gmtoday_small.gif

 

Quinn on Nutrition: Genetically altered foods

April 17, 2017

My editor forwarded this voicemail to me: "Good morning. This is Mrs. Mary Margaret Graham ... like the crackers … from Carmel. I’d like you to do an article on genetically altered foods. I was at a ladies club this past week and all we could talk about was food and how it affects us. We are starting to suffer from overpopulation and if we don’t have food we’re out of luck! So we’d like to get an article on this genetically altered food. Thank you very much for your efforts on behalf of some of us older ladies, so we know what’s good for us and what we should avoid."

Glad to, as you bring up the concerns of all of us who eat for a living, including farmers and food producers. And timely, too, as I just attended an update on this very topic sponsored by the Academy of Nutrition and Dietetics (AND) — the world’s largest organization of nutrition professionals — in collaboration with the Institute of Food Technologists (IFT) — food scientists from more than 90 countries whose goal (according to their website) is to provide "every person on the planet with a safe, nutritious and sustainable food supply." 

A genetically modified organism (GMO) is any living thing that has had its genetic material altered in a way that does not occur naturally. Genetic engineering (GE) is the term for the technology scientists use to transfer individual genes from one living thing to the other. 

Red flag? Consider what genes are and what they do. Genes determine individual characteristics of living things — yours or mine or those of a turnip. Genes are not the characteristics themselves, however. They are the instructions that cells follow to make proteins that control our genetic destiny. Think of your genetic code (or that of a turnip) as a recipe book. Cells follow these recipes to make proteins that determine our unique attributes.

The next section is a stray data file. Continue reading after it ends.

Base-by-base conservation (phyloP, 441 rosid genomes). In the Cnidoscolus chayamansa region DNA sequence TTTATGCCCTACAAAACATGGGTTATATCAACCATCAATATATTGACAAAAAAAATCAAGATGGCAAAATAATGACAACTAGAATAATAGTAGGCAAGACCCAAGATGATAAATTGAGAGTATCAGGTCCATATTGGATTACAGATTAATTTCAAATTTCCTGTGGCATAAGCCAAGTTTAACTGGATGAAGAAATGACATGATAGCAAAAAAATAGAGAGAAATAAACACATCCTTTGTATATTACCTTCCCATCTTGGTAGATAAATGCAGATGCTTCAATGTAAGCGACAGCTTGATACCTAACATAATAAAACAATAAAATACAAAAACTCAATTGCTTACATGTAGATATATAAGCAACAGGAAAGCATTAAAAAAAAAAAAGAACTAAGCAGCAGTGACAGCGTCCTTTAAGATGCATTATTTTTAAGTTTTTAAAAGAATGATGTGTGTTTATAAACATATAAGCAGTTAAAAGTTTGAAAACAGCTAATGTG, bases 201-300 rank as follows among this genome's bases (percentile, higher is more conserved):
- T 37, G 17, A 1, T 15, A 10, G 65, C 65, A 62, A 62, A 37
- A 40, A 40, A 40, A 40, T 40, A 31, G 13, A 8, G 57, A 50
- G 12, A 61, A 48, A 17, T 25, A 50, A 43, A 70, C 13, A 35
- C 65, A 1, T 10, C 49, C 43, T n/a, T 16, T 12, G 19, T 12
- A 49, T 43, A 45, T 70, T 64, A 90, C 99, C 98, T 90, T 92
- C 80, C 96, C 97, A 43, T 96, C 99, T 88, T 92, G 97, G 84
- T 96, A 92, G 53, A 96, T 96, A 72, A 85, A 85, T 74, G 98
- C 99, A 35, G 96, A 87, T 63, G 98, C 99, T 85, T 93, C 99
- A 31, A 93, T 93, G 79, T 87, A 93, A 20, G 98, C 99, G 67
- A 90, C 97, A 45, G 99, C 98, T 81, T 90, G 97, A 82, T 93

Genes are what make an orange different from spinach, for example. But what if an orange tree was being attacked by a bug that spread a bacteria that killed the tree and its fruit? And what if farmers were not able to eradicate this bug, even with pesticides and other strategies? And what if researchers discovered in the genetic code book for spinach a recipe (gene) for a protein that renders spinach immune to the a bacteria that is now destroying orange trees? 

That’s exactly what is happening in Florida where a reported 80 percent of that state’s citrus trees are being destroyed by a bacteria that causes a condition called "citrus greening." Plant pathologist Erik Mirkov from Texas A&M University discovered that spinach contains a protein that resists this bacteria. And when he inserted this particular recipe into orange plants, he was able to grow orange trees that produced proteins that protected orange trees from this bad bug.

Would you drink orange juice from a tree that was "genetically modified" in this way? Many orange farmers are afraid you would not. And so the debate continues.

For the record, study after study has determined that genetically altered food is exactly the same chemically and nutritionally as non-GMO foods. That’s one reason why the US Food and Drug Administration has not mandated labeling of foods produced with biotechnology. Food producers can voluntarily provide that information, however. 

Still, the issue of which foods we choose to eat (and why) remains a personal one. Sometimes it helps to understand what we are really talking about, however. Thanks for your question, Mary Margaret.

 

 





 


McClatchy-Tribune Information Services